Building peace through Rotary
Being invited to speak at the Rotary World Peace Conference in Ontario, California, Jan. 17–18, was an energizing and thought-provoking way to begin the new year.
I am aware of the many challenges we all face in 2020, and I found participating in a room with 1,000 other people who are focused on peace and peace-building to be a real boost and reassurance that we are on the right track.
The mission of the Rotary World Peace Conference 2020, with 19 general session speakers, 153 breakout sessions, and 67 information and product booths, is to bring together experts with solutions to major issues that are occurring in our personal lives, homes, schools, businesses and communities around the world. The focus on peace in Rotary is growing significantly. This is contributing to the culture of peace evolution.
My presentation about the Ashland Culture of Peace Commission’s community engagement and our assistance with sheltering unhoused people in our community was well received. Throughout the conference I found a great deal of interest from participants in how ACPC is educating our community about the ideals and actions of the culture of peace. I was also asked how we work with Rotary and whether we have similar goals. The short answer is yes.
My return flight home to Ashland had a layover in Portland. Before I left, Al Jubitz, a Rotarian for 43 years and founder of the international Rotarian Action Group For Peace, asked me to stay on for several days in Portland to meet Fergal McCarthy, Rotary International Peace Programs manager from Evanston, Illinois, and to attend several Rotary Club meetings, including a special dinner celebration of the Portland area Rotary peace-builder clubs. I learned a great deal about the many ways and many levels Rotary can use its significant infrastructure and local-global reach for peace-building and developing the culture of peace.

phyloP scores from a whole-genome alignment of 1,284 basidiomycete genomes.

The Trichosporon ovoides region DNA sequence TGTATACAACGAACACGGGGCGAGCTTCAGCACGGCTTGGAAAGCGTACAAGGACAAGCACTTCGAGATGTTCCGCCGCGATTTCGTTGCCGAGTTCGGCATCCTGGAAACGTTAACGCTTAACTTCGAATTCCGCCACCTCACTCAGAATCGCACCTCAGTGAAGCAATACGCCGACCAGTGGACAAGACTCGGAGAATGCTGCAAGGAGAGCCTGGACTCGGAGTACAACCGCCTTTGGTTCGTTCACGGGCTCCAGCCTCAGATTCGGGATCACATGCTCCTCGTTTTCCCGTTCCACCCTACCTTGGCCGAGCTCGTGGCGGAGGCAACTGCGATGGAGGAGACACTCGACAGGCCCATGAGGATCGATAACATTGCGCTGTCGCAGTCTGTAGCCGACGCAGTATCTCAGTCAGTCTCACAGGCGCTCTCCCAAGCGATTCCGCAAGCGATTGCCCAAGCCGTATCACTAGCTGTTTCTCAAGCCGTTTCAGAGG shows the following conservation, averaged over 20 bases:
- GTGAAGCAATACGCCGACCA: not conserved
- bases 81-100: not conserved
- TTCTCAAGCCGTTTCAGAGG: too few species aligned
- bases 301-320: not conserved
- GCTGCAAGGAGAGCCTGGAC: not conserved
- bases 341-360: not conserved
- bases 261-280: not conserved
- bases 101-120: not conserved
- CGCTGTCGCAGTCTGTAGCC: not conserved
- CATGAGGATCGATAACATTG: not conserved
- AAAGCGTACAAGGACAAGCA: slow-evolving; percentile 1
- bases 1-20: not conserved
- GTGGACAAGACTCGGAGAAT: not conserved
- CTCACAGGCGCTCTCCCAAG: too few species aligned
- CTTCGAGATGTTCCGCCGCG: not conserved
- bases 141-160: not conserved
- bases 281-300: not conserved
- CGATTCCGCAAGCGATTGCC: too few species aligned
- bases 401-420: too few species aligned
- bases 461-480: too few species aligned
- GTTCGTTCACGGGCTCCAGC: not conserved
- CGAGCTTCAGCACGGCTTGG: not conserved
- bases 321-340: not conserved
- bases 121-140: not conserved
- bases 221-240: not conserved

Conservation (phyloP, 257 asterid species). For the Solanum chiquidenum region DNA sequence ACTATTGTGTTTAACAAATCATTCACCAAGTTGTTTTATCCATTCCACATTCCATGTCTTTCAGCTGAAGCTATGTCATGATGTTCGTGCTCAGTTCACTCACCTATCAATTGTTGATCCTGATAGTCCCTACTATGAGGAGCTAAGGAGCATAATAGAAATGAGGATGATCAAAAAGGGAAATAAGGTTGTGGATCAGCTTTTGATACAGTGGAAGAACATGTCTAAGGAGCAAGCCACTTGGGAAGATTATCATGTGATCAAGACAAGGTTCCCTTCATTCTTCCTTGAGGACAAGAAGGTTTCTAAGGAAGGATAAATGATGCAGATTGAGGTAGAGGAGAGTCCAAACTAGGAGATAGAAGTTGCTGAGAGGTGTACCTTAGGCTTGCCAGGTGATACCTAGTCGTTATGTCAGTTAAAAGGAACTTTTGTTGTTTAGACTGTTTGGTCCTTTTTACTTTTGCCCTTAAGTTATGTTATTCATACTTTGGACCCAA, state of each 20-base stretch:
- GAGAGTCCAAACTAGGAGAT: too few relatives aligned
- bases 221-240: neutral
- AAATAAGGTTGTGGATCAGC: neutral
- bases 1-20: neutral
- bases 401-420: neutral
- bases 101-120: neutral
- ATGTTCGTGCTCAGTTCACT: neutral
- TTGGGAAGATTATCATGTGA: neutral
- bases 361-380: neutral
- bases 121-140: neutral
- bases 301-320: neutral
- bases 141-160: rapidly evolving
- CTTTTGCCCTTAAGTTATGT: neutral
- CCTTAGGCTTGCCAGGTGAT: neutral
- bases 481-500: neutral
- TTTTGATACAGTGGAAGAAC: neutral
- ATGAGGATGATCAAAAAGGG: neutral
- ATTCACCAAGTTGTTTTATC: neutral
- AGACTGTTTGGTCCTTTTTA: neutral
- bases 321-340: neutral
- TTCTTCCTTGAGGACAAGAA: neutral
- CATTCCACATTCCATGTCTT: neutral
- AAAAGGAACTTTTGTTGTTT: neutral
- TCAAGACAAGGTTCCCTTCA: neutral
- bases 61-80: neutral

Jubitz believes that Rotary is uniquely capable of turning the world toward nonviolent conflict resolution, ultimately leading to a world beyond war.
I have learned that one of the guiding principles of Rotary is the Four-Way Test, which is a nonpartisan and nonsectarian ethical guide for Rotarians to use for the things we think, say or do:
Is it the truth?
Is it fair to all concerned?
Will it build goodwill and better friendships?
Will it be beneficial to all concerned?
Al had heard about the closing ceremony of our Ashland Global Peace Conference (Sept. 21, 2019), where Irene Kai (ACPC co-founder) led a votive peace candle-lighting ceremony while reading the Peace Flame Invocation with John Lennon’s “Imagine” playing in the background. He requested the same be done for the conclusion of the Rotary peace-builder clubs dinner. I conducted this closing ceremony, and the experience was beautiful and inspiring. This will move on to other clubs and cities.
Inspired by Al, Barbara Gaughen-Muller, Rudy Westervelt and other Rotarians, Irene and I have become members of the Rotary E-Club of World Peace, and we meet weekly online via Zoom with other members far and wide. We are thus official Rotarians with the privilege of visiting any other Rotary Club in the world.
After bringing ACPC and Rotary peace-building missions and practices together, I wanted to learn more about our two Ashland Rotary clubs and their peace-focused activities. I also wanted to bring to them the opportunity be become peace-builder clubs, with the possible accompanying benefits.
I met with Alan Harper, president of Rotary Club of Ashland, and Chris Chambers, president of Rotary Club of Ashland Lithia Springs, and member Dan Fowler to learn more. Both clubs participate in many activities to create greater well-being, such as international student exchange, Ashland literacy for youth, programs for the growth of Ashland High School students (Interact Clubs) and SOU students (Rotaract Clubs), shelter boxes for disaster relief, vocational scholarships, summer camps, grants to community nonprofit organizations, and a student of the month ceremony. From the perspective of ACPC, these clubs are contributing to the culture of peace.
As Alan Harper said, “Rotary has been around for a long time and is still making positive change in the world. We are proud to work on both the local and global levels, especially as we engage with young people.”
This is peace-building through Rotary.
David Wick is executive director and co-founder of the Ashland Culture of Peace Commission, and a Rotarian.